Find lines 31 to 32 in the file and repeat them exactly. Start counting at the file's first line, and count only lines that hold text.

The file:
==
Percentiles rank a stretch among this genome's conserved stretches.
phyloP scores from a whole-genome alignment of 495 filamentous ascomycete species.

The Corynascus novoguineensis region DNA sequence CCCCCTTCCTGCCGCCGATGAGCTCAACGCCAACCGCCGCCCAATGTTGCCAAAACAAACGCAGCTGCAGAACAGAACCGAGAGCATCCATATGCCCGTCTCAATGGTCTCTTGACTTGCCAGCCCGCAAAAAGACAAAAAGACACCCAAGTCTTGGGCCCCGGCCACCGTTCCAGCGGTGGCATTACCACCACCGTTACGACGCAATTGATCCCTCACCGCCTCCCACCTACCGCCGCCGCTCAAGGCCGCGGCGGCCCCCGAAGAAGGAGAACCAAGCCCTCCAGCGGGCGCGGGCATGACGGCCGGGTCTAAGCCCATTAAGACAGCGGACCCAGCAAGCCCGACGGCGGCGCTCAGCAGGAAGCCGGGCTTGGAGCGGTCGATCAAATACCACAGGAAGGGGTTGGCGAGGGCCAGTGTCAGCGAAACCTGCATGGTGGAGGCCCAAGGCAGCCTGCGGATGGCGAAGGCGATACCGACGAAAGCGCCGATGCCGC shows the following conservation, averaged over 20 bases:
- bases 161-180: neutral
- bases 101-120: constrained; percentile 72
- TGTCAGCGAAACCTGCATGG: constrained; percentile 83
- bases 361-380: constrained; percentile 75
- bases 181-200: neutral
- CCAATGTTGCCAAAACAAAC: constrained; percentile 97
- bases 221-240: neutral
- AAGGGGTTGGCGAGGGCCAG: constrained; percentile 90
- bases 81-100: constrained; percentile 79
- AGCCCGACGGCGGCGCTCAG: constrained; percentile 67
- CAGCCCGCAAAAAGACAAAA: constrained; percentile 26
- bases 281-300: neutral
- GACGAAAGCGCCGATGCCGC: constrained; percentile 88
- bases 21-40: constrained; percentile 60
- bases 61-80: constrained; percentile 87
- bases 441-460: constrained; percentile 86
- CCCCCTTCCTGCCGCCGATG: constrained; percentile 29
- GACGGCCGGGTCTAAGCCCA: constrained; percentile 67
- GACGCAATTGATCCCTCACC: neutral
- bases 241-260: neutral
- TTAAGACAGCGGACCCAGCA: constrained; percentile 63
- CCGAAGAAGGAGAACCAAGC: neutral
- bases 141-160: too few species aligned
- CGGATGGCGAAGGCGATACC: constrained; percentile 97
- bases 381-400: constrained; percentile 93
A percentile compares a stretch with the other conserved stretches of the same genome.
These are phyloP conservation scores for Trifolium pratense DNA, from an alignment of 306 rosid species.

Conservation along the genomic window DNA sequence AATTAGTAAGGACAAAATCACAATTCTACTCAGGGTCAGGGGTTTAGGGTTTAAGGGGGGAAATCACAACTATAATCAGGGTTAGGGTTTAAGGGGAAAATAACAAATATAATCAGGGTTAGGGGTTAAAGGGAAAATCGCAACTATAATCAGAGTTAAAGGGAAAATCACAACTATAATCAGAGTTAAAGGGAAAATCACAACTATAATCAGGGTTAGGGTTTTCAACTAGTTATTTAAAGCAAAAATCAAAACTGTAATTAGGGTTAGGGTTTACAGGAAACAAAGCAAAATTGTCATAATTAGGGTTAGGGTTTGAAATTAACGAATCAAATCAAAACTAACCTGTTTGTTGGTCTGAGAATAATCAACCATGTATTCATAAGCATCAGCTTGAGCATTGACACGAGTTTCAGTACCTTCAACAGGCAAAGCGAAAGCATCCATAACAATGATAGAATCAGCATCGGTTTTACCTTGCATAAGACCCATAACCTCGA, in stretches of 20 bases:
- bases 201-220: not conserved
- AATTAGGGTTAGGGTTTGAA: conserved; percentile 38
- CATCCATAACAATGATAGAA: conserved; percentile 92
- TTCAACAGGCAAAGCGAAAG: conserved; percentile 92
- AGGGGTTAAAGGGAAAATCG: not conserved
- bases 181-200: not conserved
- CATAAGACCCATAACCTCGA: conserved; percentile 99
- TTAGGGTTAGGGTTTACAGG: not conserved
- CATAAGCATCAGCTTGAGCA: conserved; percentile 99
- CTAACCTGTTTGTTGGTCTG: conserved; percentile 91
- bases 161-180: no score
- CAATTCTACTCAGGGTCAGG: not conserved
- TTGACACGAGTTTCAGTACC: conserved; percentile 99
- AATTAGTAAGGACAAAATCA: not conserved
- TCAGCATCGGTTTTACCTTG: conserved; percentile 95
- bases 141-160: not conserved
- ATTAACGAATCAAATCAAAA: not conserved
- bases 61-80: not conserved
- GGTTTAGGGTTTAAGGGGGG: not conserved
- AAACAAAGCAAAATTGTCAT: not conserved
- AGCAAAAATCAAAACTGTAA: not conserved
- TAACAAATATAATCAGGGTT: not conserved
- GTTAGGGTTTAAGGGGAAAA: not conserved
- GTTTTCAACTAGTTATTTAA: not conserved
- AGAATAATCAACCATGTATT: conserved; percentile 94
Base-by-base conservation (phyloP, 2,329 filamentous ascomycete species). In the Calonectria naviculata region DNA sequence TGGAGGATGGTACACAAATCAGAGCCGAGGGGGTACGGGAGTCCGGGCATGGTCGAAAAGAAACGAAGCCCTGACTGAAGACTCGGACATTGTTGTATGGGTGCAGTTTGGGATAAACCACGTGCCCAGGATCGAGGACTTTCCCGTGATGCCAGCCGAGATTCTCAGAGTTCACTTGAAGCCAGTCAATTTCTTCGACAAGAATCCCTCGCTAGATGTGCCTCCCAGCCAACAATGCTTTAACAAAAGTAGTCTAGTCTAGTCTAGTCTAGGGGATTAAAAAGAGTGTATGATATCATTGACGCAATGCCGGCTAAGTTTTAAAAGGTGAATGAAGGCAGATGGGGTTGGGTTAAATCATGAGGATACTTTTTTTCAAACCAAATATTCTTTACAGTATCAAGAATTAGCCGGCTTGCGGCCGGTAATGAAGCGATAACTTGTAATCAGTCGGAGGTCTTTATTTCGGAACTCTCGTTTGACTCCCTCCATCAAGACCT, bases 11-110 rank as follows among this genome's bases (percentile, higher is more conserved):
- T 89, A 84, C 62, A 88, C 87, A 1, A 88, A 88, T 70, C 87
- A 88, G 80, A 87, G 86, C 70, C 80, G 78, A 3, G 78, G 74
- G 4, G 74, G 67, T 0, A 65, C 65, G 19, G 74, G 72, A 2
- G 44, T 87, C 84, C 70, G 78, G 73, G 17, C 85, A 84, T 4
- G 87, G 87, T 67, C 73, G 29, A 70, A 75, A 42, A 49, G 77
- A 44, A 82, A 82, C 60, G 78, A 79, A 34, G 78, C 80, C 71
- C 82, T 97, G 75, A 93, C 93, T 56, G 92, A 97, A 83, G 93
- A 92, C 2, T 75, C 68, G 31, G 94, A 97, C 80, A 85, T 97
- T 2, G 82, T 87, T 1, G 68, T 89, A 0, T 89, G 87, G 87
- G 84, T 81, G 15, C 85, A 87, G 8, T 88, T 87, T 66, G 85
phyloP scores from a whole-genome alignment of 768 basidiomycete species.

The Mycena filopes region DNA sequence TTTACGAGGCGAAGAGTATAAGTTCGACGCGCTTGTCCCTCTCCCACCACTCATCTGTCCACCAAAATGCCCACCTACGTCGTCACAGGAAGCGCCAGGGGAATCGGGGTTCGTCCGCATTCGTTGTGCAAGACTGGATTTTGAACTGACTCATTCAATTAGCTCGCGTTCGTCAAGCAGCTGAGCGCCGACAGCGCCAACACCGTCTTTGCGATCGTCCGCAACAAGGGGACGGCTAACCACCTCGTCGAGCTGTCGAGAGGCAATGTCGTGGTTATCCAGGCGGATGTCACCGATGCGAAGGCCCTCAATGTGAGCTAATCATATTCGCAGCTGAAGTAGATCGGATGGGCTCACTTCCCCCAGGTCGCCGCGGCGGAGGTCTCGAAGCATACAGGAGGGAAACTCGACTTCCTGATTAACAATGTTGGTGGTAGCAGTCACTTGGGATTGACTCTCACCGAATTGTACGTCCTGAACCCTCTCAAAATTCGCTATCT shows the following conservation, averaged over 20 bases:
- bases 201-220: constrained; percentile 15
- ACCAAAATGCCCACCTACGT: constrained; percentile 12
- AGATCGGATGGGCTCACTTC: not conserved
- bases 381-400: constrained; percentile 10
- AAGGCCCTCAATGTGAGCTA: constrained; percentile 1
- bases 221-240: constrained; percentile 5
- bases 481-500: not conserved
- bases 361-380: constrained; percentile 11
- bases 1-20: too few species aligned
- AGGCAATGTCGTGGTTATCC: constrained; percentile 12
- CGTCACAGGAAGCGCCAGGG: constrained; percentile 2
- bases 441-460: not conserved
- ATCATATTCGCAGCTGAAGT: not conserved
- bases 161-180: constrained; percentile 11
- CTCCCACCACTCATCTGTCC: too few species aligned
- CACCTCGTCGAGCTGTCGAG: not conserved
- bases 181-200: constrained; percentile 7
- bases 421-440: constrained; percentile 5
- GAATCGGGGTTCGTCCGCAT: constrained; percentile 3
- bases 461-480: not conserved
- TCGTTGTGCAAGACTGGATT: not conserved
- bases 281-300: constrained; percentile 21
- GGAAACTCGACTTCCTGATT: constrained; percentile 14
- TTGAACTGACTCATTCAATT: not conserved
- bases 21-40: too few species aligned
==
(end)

Conservation along the genomic window DNA sequence AATTAGTAAGGACAAAATCACAATTCTACTCAGGGTCAGGGGTTTAGGGTTTAAGGGGGGAAATCACAACTATAATCAGGGTTAGGGTTTAAGGGGAAAATAACAAATATAATCAGGGTTAGGGGTTAAAGGGAAAATCGCAACTATAATCAGAGTTAAAGGGAAAATCACAACTATAATCAGAGTTAAAGGGAAAATCACAACTATAATCAGGGTTAGGGTTTTCAACTAGTTATTTAAAGCAAAAATCAAAACTGTAATTAGGGTTAGGGTTTACAGGAAACAAAGCAAAATTGTCATAATTAGGGTTAGGGTTTGAAATTAACGAATCAAATCAAAACTAACCTGTTTGTTGGTCTGAGAATAATCAACCATGTATTCATAAGCATCAGCTTGAGCATTGACACGAGTTTCAGTACCTTCAACAGGCAAAGCGAAAGCATCCATAACAATGATAGAATCAGCATCGGTTTTACCTTGCATAAGACCCATAACCTCGA, in stretches of 20 bases:
- bases 201-220: not conserved